AU - Binks, Michael J.

    AU - Moberley, Sarah A.

    AU - Balloch, Anne

    AU - Leach, Amanda J.

    AU - Nelson, Sandra

    AU - Hare, Kim M.

    AU - Wilson, Catherine

    AU - Morris, Peter S.

    AU - Nelson, Jane

    AU - Chatfield, Mark D.

    AU - Tang, Mimi L K

    AU - Torzillo, Paul

    AU - Carapetis, Jonathan R.

    AU - Mulholland, Edward Kim

    AU - Andrews, Ross M.

    N1 - NHMRC Grant No. 350499 and 490320

    PY - 2015/11/27

    Y1 - 2015/11/27

    N2 - Background: We assessed maternal 23-valent pneumococcal polysaccharide (23vPPV) vaccine efficacy (VE) against middle ear disease and pneumococcal carriage amongst Australian Indigenous infants. Methods: In an open label, allocation concealed, outcome-assessor blinded, community stratified, randomised controlled trial, healthy pregnant Indigenous women aged 17-39 years in the Northern Territory of Australia received the 23vPPV (1:1:1) at: 30-36 weeks gestation, birth, or were unvaccinated (ClinicalTrials.gov NCT00714064). Co-primary outcomes were the point prevalences of infant middle ear disease and 23vPPV-type carriage at age 7 months. Results: The consent rate was 50% (313/632). Among 227 eligible participants randomised, retention rates were 86% (66/77) controls; 89% (67/75) pregnancy vaccinees; 88% (66/75) birth vaccinees. At infant age 7 months, ear disease prevalence was: 71% (47/66) controls, 63% (42/67) pregnancy vaccinees, 76% (50/66) birth vaccinees; and 23vPPV-type carriage was: 26% (17/66) controls, 18% (12/67) pregnancy vaccinees, 18% (12/66) birth vaccinees. For pregnancy vaccinees, VE was 12% (95% CI -12% to 31%) against infant ear disease and 30% (95% CI -34% to 64%) against 23vPPV-type carriage. In a post-hoc analysis, VE against infant ear disease concurrent with carriage of 23vPPV or related types was 51% (95% CI -2% to 76%). There were no serious adverse effects following receipt of the 23vPPV in pregnancy or at birth. Conclusions: In a high risk population, our study was unable to demonstrate efficacy of 23vPPV in pregnancy against the co-primary outcomes of either all-cause infant ear disease or 23vPPV-type nasopharyngeal carriage at age 7 months. Efficacy against ear disease concurrent with carriage of vaccine-related serotypes (a more specific outcome) suggests 23vPPV in pregnancy may complement childhood pneumococcal vaccination programs.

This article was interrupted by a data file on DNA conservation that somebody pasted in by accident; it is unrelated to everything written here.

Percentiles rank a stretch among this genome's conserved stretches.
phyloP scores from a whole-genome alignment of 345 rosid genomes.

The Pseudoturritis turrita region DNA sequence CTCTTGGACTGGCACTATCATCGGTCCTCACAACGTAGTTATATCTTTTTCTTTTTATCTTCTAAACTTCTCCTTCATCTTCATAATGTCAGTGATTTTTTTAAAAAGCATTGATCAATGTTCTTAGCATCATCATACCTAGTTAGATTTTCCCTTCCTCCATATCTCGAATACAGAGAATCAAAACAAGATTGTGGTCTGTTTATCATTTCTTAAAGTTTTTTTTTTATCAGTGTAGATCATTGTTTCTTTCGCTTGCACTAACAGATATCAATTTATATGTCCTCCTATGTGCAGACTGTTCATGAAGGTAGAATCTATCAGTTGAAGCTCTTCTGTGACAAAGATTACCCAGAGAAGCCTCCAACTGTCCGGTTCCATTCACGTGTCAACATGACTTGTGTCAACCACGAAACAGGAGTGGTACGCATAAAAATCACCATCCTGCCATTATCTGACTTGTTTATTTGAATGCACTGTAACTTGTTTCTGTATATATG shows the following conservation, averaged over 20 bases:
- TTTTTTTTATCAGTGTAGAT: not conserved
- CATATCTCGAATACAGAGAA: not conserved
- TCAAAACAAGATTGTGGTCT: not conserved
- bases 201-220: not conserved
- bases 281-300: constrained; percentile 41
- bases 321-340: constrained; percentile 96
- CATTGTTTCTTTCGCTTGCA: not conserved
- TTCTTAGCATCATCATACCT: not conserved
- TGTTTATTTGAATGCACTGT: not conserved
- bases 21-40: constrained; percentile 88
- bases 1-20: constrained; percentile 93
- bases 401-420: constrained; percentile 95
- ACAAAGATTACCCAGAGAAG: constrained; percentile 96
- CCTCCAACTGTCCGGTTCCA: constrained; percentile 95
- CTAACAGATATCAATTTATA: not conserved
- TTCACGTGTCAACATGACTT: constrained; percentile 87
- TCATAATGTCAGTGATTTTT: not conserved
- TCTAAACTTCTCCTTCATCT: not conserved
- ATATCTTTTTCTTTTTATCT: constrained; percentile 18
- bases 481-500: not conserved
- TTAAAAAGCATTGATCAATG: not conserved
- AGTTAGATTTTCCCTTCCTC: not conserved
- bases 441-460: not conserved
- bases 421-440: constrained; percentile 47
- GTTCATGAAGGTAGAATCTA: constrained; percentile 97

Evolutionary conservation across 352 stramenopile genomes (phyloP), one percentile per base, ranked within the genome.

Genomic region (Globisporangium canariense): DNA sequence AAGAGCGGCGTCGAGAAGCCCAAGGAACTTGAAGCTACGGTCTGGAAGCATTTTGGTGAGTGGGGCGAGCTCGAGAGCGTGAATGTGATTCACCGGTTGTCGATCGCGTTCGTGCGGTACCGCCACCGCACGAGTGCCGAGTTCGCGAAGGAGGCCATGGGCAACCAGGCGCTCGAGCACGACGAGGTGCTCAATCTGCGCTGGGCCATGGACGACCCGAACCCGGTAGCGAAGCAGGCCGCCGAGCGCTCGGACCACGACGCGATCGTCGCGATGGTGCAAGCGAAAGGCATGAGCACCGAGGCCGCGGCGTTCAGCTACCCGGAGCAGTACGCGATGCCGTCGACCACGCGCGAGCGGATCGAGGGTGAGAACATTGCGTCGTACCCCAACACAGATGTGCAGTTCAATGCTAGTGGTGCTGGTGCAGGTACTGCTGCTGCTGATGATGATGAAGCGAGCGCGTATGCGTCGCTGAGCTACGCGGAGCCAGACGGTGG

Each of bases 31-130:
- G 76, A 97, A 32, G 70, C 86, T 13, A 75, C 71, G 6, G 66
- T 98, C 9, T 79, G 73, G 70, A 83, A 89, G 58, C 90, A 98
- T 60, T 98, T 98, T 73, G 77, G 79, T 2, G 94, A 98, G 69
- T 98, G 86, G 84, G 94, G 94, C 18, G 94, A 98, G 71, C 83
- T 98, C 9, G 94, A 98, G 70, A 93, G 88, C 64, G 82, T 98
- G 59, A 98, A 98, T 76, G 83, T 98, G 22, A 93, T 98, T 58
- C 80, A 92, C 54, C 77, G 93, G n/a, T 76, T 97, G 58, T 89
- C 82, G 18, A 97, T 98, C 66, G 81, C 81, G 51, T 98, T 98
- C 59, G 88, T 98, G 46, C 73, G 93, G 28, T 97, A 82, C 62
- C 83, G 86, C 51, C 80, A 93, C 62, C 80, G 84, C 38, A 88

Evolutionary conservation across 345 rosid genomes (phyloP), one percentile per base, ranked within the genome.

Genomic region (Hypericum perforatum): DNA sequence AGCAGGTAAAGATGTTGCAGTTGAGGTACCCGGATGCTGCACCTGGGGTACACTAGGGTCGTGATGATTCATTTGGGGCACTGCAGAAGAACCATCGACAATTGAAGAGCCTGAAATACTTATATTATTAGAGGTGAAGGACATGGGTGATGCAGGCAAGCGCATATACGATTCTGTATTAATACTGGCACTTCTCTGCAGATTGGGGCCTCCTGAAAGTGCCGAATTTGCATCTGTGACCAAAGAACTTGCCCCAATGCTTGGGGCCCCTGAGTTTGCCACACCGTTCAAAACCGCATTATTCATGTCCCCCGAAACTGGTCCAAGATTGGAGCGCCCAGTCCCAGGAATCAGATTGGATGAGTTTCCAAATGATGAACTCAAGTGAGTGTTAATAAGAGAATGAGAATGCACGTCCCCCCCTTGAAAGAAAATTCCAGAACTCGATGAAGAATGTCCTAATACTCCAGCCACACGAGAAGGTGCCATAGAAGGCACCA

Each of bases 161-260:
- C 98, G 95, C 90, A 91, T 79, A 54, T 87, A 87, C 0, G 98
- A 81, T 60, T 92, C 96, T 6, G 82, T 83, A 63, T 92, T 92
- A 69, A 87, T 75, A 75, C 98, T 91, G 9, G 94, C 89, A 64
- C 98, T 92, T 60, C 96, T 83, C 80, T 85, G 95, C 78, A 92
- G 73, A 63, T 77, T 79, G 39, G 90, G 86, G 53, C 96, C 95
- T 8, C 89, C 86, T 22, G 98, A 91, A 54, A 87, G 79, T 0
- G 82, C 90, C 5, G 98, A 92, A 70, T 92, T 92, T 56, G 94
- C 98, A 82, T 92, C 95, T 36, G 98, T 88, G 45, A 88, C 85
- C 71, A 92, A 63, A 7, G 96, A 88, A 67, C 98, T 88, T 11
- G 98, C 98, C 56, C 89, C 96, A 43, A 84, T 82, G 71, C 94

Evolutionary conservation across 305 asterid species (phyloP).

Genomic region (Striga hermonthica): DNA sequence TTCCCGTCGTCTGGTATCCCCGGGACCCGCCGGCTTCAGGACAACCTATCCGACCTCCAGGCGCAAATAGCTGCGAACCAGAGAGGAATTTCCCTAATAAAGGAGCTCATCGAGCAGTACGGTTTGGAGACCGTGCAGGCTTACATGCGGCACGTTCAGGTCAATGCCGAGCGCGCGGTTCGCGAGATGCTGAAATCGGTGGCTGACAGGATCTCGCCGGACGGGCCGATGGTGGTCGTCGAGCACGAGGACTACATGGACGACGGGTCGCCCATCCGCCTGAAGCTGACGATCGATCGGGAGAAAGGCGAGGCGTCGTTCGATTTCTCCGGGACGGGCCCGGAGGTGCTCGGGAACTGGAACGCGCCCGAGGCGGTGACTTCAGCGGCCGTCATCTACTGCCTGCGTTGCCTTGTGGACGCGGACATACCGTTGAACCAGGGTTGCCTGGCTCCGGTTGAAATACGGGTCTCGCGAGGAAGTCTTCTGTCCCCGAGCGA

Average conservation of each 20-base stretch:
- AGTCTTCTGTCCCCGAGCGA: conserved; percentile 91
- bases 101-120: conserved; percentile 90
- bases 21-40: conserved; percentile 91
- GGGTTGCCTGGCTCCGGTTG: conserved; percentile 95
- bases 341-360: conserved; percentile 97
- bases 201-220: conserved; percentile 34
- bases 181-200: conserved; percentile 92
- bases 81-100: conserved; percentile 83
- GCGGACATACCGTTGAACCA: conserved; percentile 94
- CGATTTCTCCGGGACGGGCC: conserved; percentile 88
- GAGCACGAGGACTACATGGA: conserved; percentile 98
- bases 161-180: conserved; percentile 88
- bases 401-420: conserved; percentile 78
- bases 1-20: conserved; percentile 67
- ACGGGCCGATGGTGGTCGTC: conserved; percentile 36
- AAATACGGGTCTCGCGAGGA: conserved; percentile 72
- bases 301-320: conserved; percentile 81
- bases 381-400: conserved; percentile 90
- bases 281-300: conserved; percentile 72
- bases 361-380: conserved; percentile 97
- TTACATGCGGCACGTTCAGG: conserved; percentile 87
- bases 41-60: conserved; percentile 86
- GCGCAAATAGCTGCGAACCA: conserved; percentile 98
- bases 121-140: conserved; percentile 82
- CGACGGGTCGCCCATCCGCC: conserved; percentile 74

AB - Background: We assessed maternal 23-valent pneumococcal polysaccharide (23vPPV) vaccine efficacy (VE) against middle ear disease and pneumococcal carriage amongst Australian Indigenous infants. Methods: In an open label, allocation concealed, outcome-assessor blinded, community stratified, randomised controlled trial, healthy pregnant Indigenous women aged 17-39 years in the Northern Territory of Australia received the 23vPPV (1:1:1) at: 30-36 weeks gestation, birth, or were unvaccinated (ClinicalTrials.gov NCT00714064). Co-primary outcomes were the point prevalences of infant middle ear disease and 23vPPV-type carriage at age 7 months. Results: The consent rate was 50% (313/632). Among 227 eligible participants randomised, retention rates were 86% (66/77) controls; 89% (67/75) pregnancy vaccinees; 88% (66/75) birth vaccinees. At infant age 7 months, ear disease prevalence was: 71% (47/66) controls, 63% (42/67) pregnancy vaccinees, 76% (50/66) birth vaccinees; and 23vPPV-type carriage was: 26% (17/66) controls, 18% (12/67) pregnancy vaccinees, 18% (12/66) birth vaccinees. For pregnancy vaccinees, VE was 12% (95% CI -12% to 31%) against infant ear disease and 30% (95% CI -34% to 64%) against 23vPPV-type carriage. In a post-hoc analysis, VE against infant ear disease concurrent with carriage of 23vPPV or related types was 51% (95% CI -2% to 76%). There were no serious adverse effects following receipt of the 23vPPV in pregnancy or at birth. Conclusions: In a high risk population, our study was unable to demonstrate efficacy of 23vPPV in pregnancy against the co-primary outcomes of either all-cause infant ear disease or 23vPPV-type nasopharyngeal carriage at age 7 months. Efficacy against ear disease concurrent with carriage of vaccine-related serotypes (a more specific outcome) suggests 23vPPV in pregnancy may complement childhood pneumococcal vaccination programs.